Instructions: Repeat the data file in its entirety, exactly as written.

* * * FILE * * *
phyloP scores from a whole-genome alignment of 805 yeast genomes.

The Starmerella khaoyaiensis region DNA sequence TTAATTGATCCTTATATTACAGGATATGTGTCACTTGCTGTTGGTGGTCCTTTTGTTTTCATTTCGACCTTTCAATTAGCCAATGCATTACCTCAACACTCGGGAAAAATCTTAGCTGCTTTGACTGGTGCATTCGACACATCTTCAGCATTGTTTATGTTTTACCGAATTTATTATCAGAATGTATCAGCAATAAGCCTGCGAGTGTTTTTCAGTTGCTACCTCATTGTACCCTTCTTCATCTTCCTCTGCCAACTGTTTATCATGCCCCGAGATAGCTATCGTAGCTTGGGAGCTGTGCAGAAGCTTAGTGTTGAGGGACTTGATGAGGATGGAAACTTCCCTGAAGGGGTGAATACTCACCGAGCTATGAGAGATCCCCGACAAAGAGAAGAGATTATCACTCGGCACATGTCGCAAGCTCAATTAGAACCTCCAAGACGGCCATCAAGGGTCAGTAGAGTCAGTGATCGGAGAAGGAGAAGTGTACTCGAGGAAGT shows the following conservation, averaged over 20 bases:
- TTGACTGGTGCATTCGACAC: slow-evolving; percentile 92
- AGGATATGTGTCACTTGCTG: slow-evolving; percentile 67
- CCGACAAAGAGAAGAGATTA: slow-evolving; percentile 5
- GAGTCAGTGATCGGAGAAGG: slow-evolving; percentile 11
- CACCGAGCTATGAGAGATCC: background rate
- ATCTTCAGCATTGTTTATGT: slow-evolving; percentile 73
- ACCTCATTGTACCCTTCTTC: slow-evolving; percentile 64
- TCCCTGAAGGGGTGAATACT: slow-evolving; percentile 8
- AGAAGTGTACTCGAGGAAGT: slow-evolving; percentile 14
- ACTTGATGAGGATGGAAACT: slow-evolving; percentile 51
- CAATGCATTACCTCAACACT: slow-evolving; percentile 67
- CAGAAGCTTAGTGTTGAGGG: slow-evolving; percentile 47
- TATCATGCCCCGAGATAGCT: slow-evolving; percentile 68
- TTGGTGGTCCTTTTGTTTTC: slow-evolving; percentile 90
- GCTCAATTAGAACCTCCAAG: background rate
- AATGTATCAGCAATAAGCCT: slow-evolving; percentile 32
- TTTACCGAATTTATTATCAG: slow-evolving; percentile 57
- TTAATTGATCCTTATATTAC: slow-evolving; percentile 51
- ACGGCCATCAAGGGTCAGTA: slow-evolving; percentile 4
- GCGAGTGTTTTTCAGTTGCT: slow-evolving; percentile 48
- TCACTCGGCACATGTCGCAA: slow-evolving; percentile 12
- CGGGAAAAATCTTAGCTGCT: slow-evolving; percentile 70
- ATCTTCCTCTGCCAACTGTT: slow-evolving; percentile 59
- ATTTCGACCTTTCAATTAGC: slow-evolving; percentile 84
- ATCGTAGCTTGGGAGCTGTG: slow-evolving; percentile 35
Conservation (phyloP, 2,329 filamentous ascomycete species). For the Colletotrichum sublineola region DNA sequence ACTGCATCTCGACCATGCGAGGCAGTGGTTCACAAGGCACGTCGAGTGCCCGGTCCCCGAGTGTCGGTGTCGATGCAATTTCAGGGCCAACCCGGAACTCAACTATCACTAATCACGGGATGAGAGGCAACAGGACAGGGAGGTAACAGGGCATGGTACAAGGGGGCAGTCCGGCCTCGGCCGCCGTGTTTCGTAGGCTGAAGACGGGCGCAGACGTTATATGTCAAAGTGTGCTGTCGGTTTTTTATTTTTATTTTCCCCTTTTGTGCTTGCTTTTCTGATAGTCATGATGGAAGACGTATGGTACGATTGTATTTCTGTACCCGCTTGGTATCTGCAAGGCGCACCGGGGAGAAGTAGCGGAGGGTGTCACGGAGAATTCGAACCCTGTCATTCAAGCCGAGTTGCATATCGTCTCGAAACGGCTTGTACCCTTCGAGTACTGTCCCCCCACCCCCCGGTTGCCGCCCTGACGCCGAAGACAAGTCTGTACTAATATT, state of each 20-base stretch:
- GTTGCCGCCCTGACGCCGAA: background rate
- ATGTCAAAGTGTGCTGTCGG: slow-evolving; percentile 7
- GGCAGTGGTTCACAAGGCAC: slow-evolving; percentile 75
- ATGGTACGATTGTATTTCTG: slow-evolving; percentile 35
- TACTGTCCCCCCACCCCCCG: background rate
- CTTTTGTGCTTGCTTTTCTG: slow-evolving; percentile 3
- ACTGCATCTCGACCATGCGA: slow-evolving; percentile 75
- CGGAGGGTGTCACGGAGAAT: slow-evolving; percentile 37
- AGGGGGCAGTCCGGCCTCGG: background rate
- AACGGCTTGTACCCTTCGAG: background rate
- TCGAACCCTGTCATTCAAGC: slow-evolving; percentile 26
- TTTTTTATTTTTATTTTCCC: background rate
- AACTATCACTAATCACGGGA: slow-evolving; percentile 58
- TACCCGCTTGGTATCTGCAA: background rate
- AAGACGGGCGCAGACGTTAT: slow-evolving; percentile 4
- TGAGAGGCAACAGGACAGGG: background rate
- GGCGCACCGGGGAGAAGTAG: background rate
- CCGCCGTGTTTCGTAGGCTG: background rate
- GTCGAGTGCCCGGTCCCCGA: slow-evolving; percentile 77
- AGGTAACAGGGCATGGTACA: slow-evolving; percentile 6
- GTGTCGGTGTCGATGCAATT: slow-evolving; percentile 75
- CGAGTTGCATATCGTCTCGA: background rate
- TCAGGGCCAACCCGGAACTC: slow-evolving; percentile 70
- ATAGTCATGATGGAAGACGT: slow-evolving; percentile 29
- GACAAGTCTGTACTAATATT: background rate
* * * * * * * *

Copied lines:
phyloP scores from a whole-genome alignment of 805 yeast genomes.

The Starmerella khaoyaiensis region DNA sequence TTAATTGATCCTTATATTACAGGATATGTGTCACTTGCTGTTGGTGGTCCTTTTGTTTTCATTTCGACCTTTCAATTAGCCAATGCATTACCTCAACACTCGGGAAAAATCTTAGCTGCTTTGACTGGTGCATTCGACACATCTTCAGCATTGTTTATGTTTTACCGAATTTATTATCAGAATGTATCAGCAATAAGCCTGCGAGTGTTTTTCAGTTGCTACCTCATTGTACCCTTCTTCATCTTCCTCTGCCAACTGTTTATCATGCCCCGAGATAGCTATCGTAGCTTGGGAGCTGTGCAGAAGCTTAGTGTTGAGGGACTTGATGAGGATGGAAACTTCCCTGAAGGGGTGAATACTCACCGAGCTATGAGAGATCCCCGACAAAGAGAAGAGATTATCACTCGGCACATGTCGCAAGCTCAATTAGAACCTCCAAGACGGCCATCAAGGGTCAGTAGAGTCAGTGATCGGAGAAGGAGAAGTGTACTCGAGGAAGT shows the following conservation, averaged over 20 bases:
- TTGACTGGTGCATTCGACAC: slow-evolving; percentile 92
- AGGATATGTGTCACTTGCTG: slow-evolving; percentile 67
- CCGACAAAGAGAAGAGATTA: slow-evolving; percentile 5
- GAGTCAGTGATCGGAGAAGG: slow-evolving; percentile 11
- CACCGAGCTATGAGAGATCC: background rate
- ATCTTCAGCATTGTTTATGT: slow-evolving; percentile 73
- ACCTCATTGTACCCTTCTTC: slow-evolving; percentile 64
- TCCCTGAAGGGGTGAATACT: slow-evolving; percentile 8
- AGAAGTGTACTCGAGGAAGT: slow-evolving; percentile 14
- ACTTGATGAGGATGGAAACT: slow-evolving; percentile 51
- CAATGCATTACCTCAACACT: slow-evolving; percentile 67
- CAGAAGCTTAGTGTTGAGGG: slow-evolving; percentile 47
- TATCATGCCCCGAGATAGCT: slow-evolving; percentile 68
- TTGGTGGTCCTTTTGTTTTC: slow-evolving; percentile 90
- GCTCAATTAGAACCTCCAAG: background rate
- AATGTATCAGCAATAAGCCT: slow-evolving; percentile 32
- TTTACCGAATTTATTATCAG: slow-evolving; percentile 57
- TTAATTGATCCTTATATTAC: slow-evolving; percentile 51
- ACGGCCATCAAGGGTCAGTA: slow-evolving; percentile 4
- GCGAGTGTTTTTCAGTTGCT: slow-evolving; percentile 48
- TCACTCGGCACATGTCGCAA: slow-evolving; percentile 12
- CGGGAAAAATCTTAGCTGCT: slow-evolving; percentile 70
- ATCTTCCTCTGCCAACTGTT: slow-evolving; percentile 59
- ATTTCGACCTTTCAATTAGC: slow-evolving; percentile 84
- ATCGTAGCTTGGGAGCTGTG: slow-evolving; percentile 35
Conservation (phyloP, 2,329 filamentous ascomycete species). For the Colletotrichum sublineola region DNA sequence ACTGCATCTCGACCATGCGAGGCAGTGGTTCACAAGGCACGTCGAGTGCCCGGTCCCCGAGTGTCGGTGTCGATGCAATTTCAGGGCCAACCCGGAACTCAACTATCACTAATCACGGGATGAGAGGCAACAGGACAGGGAGGTAACAGGGCATGGTACAAGGGGGCAGTCCGGCCTCGGCCGCCGTGTTTCGTAGGCTGAAGACGGGCGCAGACGTTATATGTCAAAGTGTGCTGTCGGTTTTTTATTTTTATTTTCCCCTTTTGTGCTTGCTTTTCTGATAGTCATGATGGAAGACGTATGGTACGATTGTATTTCTGTACCCGCTTGGTATCTGCAAGGCGCACCGGGGAGAAGTAGCGGAGGGTGTCACGGAGAATTCGAACCCTGTCATTCAAGCCGAGTTGCATATCGTCTCGAAACGGCTTGTACCCTTCGAGTACTGTCCCCCCACCCCCCGGTTGCCGCCCTGACGCCGAAGACAAGTCTGTACTAATATT, state of each 20-base stretch:
- GTTGCCGCCCTGACGCCGAA: background rate
- ATGTCAAAGTGTGCTGTCGG: slow-evolving; percentile 7
- GGCAGTGGTTCACAAGGCAC: slow-evolving; percentile 75
- ATGGTACGATTGTATTTCTG: slow-evolving; percentile 35
- TACTGTCCCCCCACCCCCCG: background rate
- CTTTTGTGCTTGCTTTTCTG: slow-evolving; percentile 3
- ACTGCATCTCGACCATGCGA: slow-evolving; percentile 75
- CGGAGGGTGTCACGGAGAAT: slow-evolving; percentile 37
- AGGGGGCAGTCCGGCCTCGG: background rate
- AACGGCTTGTACCCTTCGAG: background rate
- TCGAACCCTGTCATTCAAGC: slow-evolving; percentile 26
- TTTTTTATTTTTATTTTCCC: background rate
- AACTATCACTAATCACGGGA: slow-evolving; percentile 58
- TACCCGCTTGGTATCTGCAA: background rate
- AAGACGGGCGCAGACGTTAT: slow-evolving; percentile 4
- TGAGAGGCAACAGGACAGGG: background rate
- GGCGCACCGGGGAGAAGTAG: background rate
- CCGCCGTGTTTCGTAGGCTG: background rate
- GTCGAGTGCCCGGTCCCCGA: slow-evolving; percentile 77
- AGGTAACAGGGCATGGTACA: slow-evolving; percentile 6
- GTGTCGGTGTCGATGCAATT: slow-evolving; percentile 75
- CGAGTTGCATATCGTCTCGA: background rate
- TCAGGGCCAACCCGGAACTC: slow-evolving; percentile 70
- ATAGTCATGATGGAAGACGT: slow-evolving; percentile 29
- GACAAGTCTGTACTAATATT: background rate